The South Korean scholar Yong-Sup Han didn’t describe these dynamics this week, after North Korea first announced, following months of brinkmanship, that it was prepared for a presidential summit with South Korea and sweeping nuclear negotiations with the United States. Instead, he noted them nearly two decades ago, after analyzing how the North’s withdrawal from the Nuclear Nonproliferation Treaty and apparent effort to reprocess fuel for nuclear weapons in the early 1990s sparked a flurry of international diplomacy.
The result was the 1994 Agreed Framework, in which North Korea consented to freeze and eventually dismantle its nuclear program in exchange for oil, nuclear-power reactors that couldn’t be used for nuclear weapons, and promises of normal diplomatic relations with the United States. But the deal, like later nuclear accords with North Korea, ultimately collapsed. This happened in part because of policy shifts between the Bill Clinton and George W. Bush administrations, but also because the United States discovered in 2002 that the North Koreans were secretly working on enriching uranium for nuclear weapons.
In assessing the news that North Korea is now open to “denuclearization” talks with the United States, “it’s really hard to conclude at this point that all of a sudden Kim Jong Un woke up one day and decided to genuinely give up nuclear weapons after [conducting] 90 missile tests and nuclear tests,” since coming to power in 2011, Sue Mi Terry, a former CIA Korea analyst now at the Center for Strategic and International Studies, told me earlier this week. These, she noted, included a suspected hydrogen bomb and three intercontinental ballistic missiles.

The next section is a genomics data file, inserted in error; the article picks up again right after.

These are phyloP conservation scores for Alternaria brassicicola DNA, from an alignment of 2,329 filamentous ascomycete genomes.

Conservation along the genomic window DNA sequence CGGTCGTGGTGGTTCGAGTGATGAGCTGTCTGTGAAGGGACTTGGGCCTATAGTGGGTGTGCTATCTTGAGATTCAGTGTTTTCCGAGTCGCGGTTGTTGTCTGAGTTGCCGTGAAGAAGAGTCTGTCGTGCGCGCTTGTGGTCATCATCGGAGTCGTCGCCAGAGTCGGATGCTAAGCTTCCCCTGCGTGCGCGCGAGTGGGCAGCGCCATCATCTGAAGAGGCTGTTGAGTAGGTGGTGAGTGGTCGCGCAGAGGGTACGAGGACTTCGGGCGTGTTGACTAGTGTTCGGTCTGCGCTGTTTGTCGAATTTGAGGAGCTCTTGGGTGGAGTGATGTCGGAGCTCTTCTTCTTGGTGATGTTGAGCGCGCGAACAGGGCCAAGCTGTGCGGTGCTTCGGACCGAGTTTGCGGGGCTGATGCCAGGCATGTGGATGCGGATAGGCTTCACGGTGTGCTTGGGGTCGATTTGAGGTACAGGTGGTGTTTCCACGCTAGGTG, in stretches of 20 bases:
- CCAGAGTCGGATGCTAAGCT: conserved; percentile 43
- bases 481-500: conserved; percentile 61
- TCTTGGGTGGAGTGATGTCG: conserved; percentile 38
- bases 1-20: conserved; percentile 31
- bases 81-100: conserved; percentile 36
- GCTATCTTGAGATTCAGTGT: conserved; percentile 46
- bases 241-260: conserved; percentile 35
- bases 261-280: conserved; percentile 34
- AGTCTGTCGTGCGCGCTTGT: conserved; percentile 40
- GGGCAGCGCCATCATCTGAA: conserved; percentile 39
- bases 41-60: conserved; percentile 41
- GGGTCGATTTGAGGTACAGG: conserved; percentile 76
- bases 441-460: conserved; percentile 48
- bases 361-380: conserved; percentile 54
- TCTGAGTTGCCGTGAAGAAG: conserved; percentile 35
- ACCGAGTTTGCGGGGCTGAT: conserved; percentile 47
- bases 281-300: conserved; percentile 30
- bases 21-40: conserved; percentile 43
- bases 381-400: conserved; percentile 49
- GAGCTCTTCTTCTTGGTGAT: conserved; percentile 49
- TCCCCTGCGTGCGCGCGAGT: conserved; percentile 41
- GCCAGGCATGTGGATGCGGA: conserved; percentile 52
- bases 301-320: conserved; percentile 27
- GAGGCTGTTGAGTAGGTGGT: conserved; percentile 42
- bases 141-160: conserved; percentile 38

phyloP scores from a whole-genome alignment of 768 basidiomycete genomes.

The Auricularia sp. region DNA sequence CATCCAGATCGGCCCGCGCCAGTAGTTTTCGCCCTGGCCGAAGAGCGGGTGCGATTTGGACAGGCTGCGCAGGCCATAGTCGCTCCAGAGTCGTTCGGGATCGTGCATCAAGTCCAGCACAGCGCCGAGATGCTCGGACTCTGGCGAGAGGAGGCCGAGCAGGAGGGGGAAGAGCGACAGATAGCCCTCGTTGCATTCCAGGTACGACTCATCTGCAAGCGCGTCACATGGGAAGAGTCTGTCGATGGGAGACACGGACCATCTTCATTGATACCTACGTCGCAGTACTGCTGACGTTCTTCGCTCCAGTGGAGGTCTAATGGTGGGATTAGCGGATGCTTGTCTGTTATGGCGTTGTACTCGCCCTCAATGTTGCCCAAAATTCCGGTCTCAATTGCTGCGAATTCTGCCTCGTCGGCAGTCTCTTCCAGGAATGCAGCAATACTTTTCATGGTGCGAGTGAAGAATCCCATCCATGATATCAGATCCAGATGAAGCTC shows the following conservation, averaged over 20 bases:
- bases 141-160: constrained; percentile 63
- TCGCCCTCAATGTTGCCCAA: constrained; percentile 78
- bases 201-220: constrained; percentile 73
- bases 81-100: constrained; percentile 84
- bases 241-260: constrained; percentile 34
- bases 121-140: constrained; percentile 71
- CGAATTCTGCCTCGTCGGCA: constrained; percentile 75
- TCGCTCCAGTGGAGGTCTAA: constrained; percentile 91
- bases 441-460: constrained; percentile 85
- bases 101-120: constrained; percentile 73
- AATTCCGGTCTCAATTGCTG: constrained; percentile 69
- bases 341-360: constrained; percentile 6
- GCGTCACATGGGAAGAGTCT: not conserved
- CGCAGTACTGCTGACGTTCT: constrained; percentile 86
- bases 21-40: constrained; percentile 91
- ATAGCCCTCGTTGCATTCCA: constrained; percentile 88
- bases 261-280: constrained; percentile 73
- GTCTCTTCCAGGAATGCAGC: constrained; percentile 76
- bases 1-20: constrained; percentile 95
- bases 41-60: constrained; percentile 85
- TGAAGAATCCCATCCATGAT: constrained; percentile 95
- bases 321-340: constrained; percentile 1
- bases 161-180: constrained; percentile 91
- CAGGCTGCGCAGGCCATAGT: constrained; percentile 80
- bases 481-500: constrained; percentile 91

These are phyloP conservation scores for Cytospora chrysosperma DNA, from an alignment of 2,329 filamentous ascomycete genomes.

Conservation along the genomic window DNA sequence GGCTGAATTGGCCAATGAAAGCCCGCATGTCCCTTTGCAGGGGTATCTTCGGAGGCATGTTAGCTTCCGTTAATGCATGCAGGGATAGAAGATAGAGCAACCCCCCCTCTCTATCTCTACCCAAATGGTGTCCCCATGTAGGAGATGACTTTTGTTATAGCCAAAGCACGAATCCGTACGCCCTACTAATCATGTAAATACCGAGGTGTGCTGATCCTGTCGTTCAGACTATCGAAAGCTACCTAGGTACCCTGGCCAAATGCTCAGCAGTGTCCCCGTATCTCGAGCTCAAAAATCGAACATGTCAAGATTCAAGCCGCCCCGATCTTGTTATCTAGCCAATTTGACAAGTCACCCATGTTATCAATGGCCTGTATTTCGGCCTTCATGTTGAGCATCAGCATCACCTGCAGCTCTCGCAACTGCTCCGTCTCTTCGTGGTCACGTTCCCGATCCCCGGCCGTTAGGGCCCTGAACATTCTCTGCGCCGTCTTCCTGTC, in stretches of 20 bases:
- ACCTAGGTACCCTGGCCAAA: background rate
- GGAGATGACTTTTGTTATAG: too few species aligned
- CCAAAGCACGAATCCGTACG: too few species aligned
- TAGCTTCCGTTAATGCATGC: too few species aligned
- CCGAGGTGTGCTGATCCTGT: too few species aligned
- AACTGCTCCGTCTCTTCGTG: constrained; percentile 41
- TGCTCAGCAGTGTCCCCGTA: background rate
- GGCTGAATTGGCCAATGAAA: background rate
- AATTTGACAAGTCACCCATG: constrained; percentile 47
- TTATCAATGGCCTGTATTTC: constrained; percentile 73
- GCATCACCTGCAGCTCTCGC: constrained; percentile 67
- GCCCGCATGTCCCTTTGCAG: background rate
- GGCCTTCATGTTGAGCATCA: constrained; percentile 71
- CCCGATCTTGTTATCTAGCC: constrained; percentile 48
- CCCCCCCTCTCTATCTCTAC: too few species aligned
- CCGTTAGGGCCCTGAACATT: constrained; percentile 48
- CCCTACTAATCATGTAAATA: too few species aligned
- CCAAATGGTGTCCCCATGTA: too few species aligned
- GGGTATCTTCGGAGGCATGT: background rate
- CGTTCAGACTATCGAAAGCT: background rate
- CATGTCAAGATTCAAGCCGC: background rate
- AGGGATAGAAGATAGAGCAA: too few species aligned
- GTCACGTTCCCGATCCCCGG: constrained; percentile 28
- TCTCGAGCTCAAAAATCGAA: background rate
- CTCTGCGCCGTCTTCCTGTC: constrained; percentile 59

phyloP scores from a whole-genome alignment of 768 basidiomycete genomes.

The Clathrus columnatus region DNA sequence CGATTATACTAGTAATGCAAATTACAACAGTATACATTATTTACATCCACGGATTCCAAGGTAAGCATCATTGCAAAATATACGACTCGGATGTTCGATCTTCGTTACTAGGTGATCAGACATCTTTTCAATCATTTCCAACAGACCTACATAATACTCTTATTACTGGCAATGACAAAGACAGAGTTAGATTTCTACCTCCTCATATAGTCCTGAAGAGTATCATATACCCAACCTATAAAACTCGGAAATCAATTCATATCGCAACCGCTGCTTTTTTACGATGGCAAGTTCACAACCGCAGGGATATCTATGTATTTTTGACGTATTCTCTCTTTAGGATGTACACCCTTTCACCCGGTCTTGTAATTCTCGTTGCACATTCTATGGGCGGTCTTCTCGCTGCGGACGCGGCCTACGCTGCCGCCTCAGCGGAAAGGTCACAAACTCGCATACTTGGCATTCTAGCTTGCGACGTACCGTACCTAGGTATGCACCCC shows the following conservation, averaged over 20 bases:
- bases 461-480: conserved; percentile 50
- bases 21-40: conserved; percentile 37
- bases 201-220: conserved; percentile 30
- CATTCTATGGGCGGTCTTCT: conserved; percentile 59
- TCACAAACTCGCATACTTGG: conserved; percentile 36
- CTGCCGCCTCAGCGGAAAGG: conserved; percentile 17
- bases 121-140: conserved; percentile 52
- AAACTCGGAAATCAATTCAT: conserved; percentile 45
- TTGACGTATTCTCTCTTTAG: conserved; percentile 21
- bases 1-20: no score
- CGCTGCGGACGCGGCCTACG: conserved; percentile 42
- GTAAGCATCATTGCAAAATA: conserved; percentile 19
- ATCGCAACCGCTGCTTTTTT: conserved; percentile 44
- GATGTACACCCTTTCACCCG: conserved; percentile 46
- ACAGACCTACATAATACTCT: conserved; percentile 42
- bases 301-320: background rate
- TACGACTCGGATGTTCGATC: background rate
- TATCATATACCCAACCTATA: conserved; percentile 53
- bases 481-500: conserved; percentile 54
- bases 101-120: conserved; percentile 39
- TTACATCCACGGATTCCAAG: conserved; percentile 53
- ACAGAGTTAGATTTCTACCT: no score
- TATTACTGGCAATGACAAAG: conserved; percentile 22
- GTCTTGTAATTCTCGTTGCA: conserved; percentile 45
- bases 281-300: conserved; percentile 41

Kim may be hoping that the “playbook of provocation, then peace offensive, then negotiation and concession,” which worked for his father and grandfather, can work for him as well, Terry said. Waves of diplomatic progress with North Korea have repeatedly receded over the North’s refusal to disclose all of its nuclear activities and verify that it is no longer engaging in them, because the North Koreans “don’t really want” to relinquish their nuclear-weapons program. This time around, the North Koreans could be opting for talks in order “to wait Trump out—buy time, avoid further sanctions or God forbid a [military] strike,” she said.
What Kim Jong Un actually wants is “to be bought off. What we may be starting is the haggling phase,” Daniel Russel, who stepped down last year as the State Department’s top diplomat for East Asian and Pacific affairs, argued on Pod Save the World this week. Noting North Korea’s habit of “driving up the fear factor” to painful levels and then releasing “a flood of endorphins in the bloodstream of South Korea and the U.S. and Japan,” he speculated that Kim is looking for “a rental deal where [the Americans] basically pay off North Korea month to month, week to week, to tamp down its misbehavior.”